sisting ''of two companies, had driven out a
regiment of federals from Tuacumbla, killed
several and took forty prisoners. The enemy
burnt the stores and were pursued by the con
federates. The result was unknown.
MOBLIS, May I.—The telegraph operator from
the bay St. Louis, has telegraphed to the Mobile
office that the stores et New Orleans were being
emptied of sugar and molasses, which were
'thrown into the streets and the river.
The city was to have been formally surren
dered on the 26th, but the time was extended.
Some of the enemy's vessels have gone up the
UGUSTA Ga. April 30—The New Orleans
Bulletin of Friday says that F. B. Renshaw-- of
the Confeeerate States Navy, telegraphed fr i om
Point-Ala-Backe on the 24th, that seven of
our gunboats ha il been fired after beiug over
powered by the enemy.
The Navy Department received a similar
dispatch last Saturday, but it le not known
what boats are referred to.—Richmond Inquirer.
Cnanuisiort, May 14.—The feaerale have
captured a small battery of two guns near White
Point, twenty-two miles from Charleston. Gen.
Evans has sent a force to look after , the "Yan
THE LATE POWDER MILL IMPLOSION IN
PORTLMID, ?day - 8.
The powder mill explosion at Gorham in
eluded eight buildings which were blown up
one after another, the hands 'were fortunately
all at supper and no one was injured.
DEATH OF A REBEL PRISONER.
Col. Davidson, of the Third& May
ment, who was captured at Fort Donelson,died
at Fort Warren on Tuesday.
FROM FORTRESS MONROE
.€e Old Pouitlgat 4 BAnrneas, , May
brings no nem, The flag
of truce brought nothing later from Norfolk.
.4 . -
NEW Yoax, May 8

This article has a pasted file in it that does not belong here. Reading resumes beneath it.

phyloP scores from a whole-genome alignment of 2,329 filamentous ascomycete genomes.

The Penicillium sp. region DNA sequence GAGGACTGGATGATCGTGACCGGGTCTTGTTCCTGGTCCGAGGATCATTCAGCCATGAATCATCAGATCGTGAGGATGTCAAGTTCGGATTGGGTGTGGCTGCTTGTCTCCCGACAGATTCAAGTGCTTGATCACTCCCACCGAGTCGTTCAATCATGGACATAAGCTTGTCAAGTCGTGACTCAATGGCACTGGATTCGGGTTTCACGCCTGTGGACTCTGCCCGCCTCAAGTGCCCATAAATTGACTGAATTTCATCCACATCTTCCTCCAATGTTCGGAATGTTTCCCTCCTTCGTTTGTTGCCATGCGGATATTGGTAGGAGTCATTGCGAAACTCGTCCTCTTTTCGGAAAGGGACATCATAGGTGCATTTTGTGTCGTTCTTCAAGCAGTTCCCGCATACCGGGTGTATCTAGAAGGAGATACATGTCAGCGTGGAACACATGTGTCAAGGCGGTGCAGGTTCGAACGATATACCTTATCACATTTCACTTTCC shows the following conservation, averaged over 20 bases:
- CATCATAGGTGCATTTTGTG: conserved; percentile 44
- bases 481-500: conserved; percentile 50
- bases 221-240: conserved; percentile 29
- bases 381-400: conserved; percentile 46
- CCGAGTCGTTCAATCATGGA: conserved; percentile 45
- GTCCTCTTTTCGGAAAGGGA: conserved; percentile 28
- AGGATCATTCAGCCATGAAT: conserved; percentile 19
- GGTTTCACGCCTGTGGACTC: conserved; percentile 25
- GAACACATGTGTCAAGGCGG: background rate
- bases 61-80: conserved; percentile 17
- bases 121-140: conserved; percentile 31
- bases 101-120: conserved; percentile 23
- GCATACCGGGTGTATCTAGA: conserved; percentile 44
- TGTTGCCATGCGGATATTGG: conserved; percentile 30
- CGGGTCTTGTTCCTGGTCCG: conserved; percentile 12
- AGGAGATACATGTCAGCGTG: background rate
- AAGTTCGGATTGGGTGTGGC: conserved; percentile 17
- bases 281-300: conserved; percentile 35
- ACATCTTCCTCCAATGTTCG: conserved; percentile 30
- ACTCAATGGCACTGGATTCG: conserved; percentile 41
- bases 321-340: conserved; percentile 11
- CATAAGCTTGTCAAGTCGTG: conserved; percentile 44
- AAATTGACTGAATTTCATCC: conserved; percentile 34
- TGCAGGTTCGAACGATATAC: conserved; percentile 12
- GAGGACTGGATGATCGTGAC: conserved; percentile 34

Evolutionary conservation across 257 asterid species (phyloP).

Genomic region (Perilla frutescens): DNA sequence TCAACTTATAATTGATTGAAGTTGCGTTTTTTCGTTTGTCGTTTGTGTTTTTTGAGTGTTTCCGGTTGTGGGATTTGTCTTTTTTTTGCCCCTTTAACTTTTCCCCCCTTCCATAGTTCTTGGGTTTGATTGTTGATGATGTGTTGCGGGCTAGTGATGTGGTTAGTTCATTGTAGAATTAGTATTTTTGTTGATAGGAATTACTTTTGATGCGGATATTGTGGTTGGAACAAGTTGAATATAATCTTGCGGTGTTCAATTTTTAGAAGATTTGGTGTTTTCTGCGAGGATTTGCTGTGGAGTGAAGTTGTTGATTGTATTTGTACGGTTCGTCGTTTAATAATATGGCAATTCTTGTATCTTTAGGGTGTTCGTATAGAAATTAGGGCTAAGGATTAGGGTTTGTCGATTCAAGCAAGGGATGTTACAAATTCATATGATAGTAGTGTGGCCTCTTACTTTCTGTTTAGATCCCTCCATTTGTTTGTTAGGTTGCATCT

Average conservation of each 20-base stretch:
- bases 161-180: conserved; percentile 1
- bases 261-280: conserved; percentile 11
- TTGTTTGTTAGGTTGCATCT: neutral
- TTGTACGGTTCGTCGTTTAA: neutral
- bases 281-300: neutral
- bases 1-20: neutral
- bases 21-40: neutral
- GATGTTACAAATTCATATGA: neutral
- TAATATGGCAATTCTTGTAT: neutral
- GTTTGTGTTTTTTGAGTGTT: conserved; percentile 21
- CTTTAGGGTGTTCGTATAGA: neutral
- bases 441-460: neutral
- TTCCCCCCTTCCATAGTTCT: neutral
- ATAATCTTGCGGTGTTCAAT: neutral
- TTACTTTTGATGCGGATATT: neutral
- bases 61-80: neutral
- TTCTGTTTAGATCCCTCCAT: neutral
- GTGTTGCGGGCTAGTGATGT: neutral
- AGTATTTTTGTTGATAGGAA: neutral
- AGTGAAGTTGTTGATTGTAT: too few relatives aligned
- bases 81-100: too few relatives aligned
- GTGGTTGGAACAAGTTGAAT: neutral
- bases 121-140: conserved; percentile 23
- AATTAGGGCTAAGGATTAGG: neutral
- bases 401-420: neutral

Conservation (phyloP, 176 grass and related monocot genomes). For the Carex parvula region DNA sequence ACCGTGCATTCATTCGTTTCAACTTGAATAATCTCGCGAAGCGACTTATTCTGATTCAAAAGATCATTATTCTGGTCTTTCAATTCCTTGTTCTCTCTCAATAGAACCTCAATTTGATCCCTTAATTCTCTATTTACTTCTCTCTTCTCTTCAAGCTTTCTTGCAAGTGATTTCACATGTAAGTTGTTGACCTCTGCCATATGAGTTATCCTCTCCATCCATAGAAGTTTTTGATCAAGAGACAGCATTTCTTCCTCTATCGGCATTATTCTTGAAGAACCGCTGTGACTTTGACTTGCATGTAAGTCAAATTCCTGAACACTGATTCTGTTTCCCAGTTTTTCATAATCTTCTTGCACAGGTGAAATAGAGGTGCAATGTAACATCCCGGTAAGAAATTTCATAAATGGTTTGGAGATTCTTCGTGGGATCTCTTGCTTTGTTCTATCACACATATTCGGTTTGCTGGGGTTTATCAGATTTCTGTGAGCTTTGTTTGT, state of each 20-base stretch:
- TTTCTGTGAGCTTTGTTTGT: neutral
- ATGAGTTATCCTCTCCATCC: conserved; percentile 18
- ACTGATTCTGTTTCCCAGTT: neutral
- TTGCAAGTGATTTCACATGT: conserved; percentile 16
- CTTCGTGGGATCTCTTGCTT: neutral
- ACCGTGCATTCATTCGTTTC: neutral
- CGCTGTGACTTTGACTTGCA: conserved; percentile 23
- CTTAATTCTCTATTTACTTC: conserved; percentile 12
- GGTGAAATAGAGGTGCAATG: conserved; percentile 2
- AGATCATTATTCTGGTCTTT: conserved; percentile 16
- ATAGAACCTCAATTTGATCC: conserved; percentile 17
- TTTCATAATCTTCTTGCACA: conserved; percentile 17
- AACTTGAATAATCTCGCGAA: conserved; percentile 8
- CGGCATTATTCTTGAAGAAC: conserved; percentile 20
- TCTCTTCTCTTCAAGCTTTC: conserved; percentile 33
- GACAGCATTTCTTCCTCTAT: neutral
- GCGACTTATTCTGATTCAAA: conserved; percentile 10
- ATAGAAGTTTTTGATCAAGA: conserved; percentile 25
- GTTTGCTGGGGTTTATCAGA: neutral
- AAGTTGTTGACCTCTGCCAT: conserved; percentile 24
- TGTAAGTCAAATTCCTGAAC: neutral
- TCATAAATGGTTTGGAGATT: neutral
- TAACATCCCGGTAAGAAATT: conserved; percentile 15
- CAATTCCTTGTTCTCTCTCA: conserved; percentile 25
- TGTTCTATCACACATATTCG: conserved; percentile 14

PANIO AT RICHMOND.—The Nashville Union of
the 29th uIL has the following:
From &gentleman who has justcome through
from Richmond we learn that a fearful state of
affairs prevails in the rebel capital. There is
great scarcity of the necessaries of life. Provi
sioner are at famine prices, and many of the
poor are in a starving condition. The wealth
ier rabele refuse generally to extend them or
dinary charities, and cases of dteadful suffering
and destitution are reported, especially in the
families of rebel soldiers.
Men once noted for their liberality are en
gaged in all sorts of dishonorable speculations.
The people have no hope of defending the city
against the federal troops, and look on a speedy
surrender as certain. It is the saddest and
dreariest city on the globe. On • all sides are
witnessed want and squalid poverty, selfishness
and wild debauchery.
Tax cotton States have in former years de
pended almost exclusively nrou the great west
for their supplies of breaostuffe and provisions.
Since the rebellion broke out they have drawn
upon Kentucky end Tennessee for the deficien
cy. Now thiseource of sultply is partially cut
off, and the effect is seen by the following ex
tract from the Macon (Ga.) 2e . lernisk:
"Since the Unionists have taken possession
of Tennessee, prices of every article of food
have risen every hour. Blue beef has been
from ten to twenty cents in the Macon market;
corn is a dollar and fifty cents ; salted swine's
flesh, of the most miserabledescripthea, is from
thirty 7 three to forty cents per pound."
Nostrums Ram OtkVPANYOZIWITEXID—The
Nashville Union of the 29th says: *
We learn that the companies of Captain Haw
kins and Cattle raised in this city for the rebel
army, were captured at Bridgeport on the Ten
nessee river, at the crossing of the Chattanooga
railroad, by some troops of Gen. IfircheLl'a
Division. dome three hundred in. all have
baen captured, of whom one hundred and
twenty-five have been brought kne, the rest
were to have arrived here law Might. The
capture of the bridge here is a very important
achievement. The great work goes on glo
WASHINGTON, liday 8
TOADYING ma Btmunroa.—lt is asserted upon
gOod authority, that some of our Generals, who